‘Around 63 per cent of the undergraduate dropouts at the top seven IITs belongs to the reserved category, of which almost 40 per cent are from the SC and ST communities. SC and ST groups together formed 50 per cent, 40 per cent and 30 per cent of the dropouts at NIT Uttarakhand, Warangal and Calicut. Similar trends were observed at IISc, IISERs and IIITs.’
The report, made public by the Ministry of Education, points to a number of questions taken in the Parliament, when the total number of seats are considered ‘. . . at least 683 SC seats, 831 ST seats and 591 OBC seats were not filled in the Centrally Funded Technical Institutions (CFTIs) from 2016 to 2020. A total of 619 SC, 365 ST and 847 OBC students dropped out during the same period.’
When Dr V Sivadasan MP asked about the drop out trends in these institutions and the different social categories involved in the statistical data, the Ministry responded in the most generic way,
‘The dropouts or withdrawals are mainly on account of securing a seat in other departments or institutions of the student’s choice or on any other personal ground. The government has taken various steps like fee reductions, institute scholarships, priority access to national-level scholarships to aid students with poor financial backgrounds to pursue their education.‘
Here, the issue of discrimination was avoided literally and otherwise. But the increasing number of suicidal deaths and drop-out rates are completely left unanswered like in the case Fatima Latheef, a student; or the case of Vipin P. Veetil, a recently resigned faculty member.
What the students have to say
A student from IIT Madras says:
‘I have not faced any such situation, but many of my friends have told me that they do feel discriminated against because of their religion and/or caste, even among students who come from the same village or town.
This does not happen regularly or openly. It is subtle, but we can feel it in the air. Various small incidents we come across where both the staff and the students don’t interact with us the way they interact with their own.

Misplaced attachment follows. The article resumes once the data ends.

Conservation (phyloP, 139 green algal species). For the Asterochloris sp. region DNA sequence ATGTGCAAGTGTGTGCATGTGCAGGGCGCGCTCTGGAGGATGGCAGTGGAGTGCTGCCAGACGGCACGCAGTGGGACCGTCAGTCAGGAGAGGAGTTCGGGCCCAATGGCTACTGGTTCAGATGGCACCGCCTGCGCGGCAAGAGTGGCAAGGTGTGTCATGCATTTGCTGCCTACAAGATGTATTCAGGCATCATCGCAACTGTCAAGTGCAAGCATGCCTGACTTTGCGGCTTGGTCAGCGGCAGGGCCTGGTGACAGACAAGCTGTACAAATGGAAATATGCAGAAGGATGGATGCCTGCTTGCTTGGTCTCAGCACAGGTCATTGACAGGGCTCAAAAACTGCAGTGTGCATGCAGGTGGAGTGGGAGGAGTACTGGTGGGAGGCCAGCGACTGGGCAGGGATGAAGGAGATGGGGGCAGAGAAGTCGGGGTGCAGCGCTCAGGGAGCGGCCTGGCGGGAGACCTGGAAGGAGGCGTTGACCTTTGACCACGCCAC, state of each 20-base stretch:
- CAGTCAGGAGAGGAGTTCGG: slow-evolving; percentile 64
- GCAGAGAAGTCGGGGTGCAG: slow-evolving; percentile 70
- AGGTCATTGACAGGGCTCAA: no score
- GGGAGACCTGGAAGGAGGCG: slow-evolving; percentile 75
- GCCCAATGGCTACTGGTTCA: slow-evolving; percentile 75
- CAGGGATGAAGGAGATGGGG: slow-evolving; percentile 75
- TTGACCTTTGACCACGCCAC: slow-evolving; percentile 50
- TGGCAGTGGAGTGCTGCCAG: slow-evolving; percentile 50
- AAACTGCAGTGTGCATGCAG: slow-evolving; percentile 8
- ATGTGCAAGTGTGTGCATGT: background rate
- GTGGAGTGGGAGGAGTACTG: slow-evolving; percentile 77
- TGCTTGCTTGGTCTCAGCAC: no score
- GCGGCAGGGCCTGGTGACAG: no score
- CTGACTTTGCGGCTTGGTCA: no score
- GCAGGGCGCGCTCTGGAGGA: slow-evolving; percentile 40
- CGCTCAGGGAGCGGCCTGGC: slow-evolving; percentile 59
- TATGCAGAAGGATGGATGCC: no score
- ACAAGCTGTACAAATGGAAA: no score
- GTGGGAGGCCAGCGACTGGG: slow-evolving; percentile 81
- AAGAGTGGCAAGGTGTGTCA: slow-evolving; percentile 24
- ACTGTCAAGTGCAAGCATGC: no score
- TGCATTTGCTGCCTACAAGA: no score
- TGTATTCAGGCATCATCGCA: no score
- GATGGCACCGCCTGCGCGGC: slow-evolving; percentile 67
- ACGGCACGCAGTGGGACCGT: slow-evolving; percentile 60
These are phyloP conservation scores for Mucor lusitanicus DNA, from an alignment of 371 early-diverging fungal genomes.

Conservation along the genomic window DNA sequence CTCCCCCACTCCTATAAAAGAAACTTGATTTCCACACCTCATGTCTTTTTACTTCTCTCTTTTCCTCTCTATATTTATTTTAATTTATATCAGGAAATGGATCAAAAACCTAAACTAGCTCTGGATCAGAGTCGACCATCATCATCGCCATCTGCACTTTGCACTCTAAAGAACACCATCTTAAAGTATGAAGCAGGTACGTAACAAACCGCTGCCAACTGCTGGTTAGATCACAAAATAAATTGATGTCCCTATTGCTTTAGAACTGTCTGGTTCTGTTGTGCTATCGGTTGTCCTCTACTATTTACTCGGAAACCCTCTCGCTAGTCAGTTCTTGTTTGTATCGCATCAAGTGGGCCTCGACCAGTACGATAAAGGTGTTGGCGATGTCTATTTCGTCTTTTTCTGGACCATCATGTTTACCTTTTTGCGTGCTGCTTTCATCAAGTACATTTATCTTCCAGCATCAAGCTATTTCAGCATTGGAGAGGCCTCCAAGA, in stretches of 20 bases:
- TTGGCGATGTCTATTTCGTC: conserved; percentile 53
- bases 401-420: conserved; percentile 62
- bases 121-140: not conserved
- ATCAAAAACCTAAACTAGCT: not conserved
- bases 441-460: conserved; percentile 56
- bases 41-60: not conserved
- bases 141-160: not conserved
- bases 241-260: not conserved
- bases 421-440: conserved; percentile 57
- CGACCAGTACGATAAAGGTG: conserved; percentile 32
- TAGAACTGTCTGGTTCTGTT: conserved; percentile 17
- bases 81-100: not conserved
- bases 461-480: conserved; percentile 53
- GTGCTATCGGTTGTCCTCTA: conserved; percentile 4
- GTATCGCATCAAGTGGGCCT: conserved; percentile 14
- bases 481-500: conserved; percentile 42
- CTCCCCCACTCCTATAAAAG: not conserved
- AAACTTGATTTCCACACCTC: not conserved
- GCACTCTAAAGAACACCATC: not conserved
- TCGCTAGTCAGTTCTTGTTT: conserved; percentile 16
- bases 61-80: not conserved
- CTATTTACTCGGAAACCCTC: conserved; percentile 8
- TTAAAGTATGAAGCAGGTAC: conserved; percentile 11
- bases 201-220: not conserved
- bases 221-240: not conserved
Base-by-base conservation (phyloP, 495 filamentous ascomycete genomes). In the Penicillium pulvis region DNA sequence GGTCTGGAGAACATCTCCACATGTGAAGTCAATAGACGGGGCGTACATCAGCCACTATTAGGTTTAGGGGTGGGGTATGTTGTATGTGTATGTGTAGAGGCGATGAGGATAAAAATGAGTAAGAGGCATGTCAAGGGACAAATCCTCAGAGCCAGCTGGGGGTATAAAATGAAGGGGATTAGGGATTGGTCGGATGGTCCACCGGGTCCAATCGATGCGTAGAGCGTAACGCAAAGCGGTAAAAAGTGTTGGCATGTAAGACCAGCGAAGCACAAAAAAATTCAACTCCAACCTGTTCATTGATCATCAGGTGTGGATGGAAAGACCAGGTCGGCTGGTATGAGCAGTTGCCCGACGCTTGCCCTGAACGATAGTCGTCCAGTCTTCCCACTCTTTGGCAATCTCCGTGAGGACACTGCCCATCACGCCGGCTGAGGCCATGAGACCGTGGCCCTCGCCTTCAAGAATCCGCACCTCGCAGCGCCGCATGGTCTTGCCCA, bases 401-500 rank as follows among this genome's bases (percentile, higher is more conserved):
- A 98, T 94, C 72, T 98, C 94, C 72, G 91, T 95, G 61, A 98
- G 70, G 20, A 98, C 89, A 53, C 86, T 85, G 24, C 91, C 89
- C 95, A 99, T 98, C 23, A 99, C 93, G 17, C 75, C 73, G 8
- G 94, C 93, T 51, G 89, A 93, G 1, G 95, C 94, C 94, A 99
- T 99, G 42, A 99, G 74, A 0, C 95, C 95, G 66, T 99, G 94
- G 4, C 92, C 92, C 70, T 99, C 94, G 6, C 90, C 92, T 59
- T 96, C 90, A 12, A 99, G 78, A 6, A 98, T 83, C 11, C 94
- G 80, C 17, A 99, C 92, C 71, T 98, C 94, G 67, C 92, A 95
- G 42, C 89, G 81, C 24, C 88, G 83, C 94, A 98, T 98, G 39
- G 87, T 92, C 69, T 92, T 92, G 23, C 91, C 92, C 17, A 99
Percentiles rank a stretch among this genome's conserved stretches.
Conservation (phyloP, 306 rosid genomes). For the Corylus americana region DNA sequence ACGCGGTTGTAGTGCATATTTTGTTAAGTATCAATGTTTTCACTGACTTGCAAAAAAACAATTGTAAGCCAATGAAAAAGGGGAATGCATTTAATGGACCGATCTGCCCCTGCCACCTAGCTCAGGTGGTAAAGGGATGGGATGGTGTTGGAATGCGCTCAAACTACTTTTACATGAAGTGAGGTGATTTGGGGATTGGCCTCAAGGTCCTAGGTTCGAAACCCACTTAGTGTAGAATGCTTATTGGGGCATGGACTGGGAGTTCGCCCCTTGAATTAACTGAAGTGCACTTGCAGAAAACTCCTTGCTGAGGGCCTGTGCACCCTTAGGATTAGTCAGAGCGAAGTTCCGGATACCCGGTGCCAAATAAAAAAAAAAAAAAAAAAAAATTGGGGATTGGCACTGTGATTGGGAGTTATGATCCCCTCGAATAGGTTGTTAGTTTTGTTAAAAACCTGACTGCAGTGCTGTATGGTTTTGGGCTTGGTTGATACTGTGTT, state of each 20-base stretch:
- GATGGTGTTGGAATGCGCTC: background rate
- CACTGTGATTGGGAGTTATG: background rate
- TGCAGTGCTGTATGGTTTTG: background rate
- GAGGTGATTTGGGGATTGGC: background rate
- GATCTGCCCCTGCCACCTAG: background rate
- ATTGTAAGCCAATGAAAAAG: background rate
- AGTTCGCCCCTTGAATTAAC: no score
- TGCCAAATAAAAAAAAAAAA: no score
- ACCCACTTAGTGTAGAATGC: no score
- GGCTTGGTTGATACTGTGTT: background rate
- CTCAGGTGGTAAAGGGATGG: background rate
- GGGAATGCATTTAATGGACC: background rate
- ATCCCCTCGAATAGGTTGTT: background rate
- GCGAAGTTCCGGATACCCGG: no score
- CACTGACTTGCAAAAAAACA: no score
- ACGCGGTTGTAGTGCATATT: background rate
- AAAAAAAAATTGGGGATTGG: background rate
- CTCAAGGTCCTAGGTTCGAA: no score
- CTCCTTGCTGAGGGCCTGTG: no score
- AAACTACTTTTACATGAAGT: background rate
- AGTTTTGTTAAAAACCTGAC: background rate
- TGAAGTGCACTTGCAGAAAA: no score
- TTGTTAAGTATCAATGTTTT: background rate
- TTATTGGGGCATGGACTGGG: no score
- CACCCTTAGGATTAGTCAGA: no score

If you come here looking for it, you will not find it. Those who live here come across it on occasions, but they remember it because it hurts and that is why they talk about it among their own friends.’
‘Students have told me that teachers have called students “quota students” to berate them,‘ said another student from IIT Madras.
‘A research scholar who graduated from a government school and did his postgraduate studies from IIT Madras came back to do research there and the board remarked in surprise that a government school student was making it to the IITs and then applying for research,’ said a former student requesting not to be named.
The pressure behind cracking IIT results in student suicides
The immense pressure imposed by the various coaching centres in the preparation for IIT and NIT entrance examinations on the students have also caused many suicidal deaths and cases of depression. Kota in Rajasthan is a city known for the famous IIT and NIT based coaching centres.
But the fourteen student suicides in the last year alone exemplify the huge pressure built on students by these centres to crack the entrance, at the cost of their lives and mental health. This resulted in Kota being labelled as “suicide factory” by the local residents. Following this incident, Rajasthan government has asked all coaching centres to reduce the mental stress on students, and has made student helpline numbers available. But how far these tiny steps can work is left to be thought of.
The role of power in spaces of higher education
One of the evident reasons as to why these troubles and loss of lives continues to exist is due to the prevalent tendency to exert the earlier systems of power. Thus, the class and caste hierarchies are reinforced to withhold the power within the systems so as to dismantle the newly deconstructed centres from their emergence.
Therefore, the poor continues to remain so, just like the rich remains to be. The psychological trauma experienced by these victims are very often neglected and left unnoticed. This repeated process continues to reshape the images of these institutions often to the other end.
A careful and fair study of the existing problems within these institutions by a judicial committee is an essential step to rebrand and re-introduce our maternal institutions, IITs and NITs to the world, after it has cleaned itself of this traumatic history.
To conclude with the words of Kiran Kumar, National President of AIOBCSA says,
‘Caste-based discrimination, financial problems, elitism, and the English language might be the major reasons for the dropouts. Institutions must be conducive and inclusive in helping marginalised students. There must be an action plan from the government and respective institutions.’.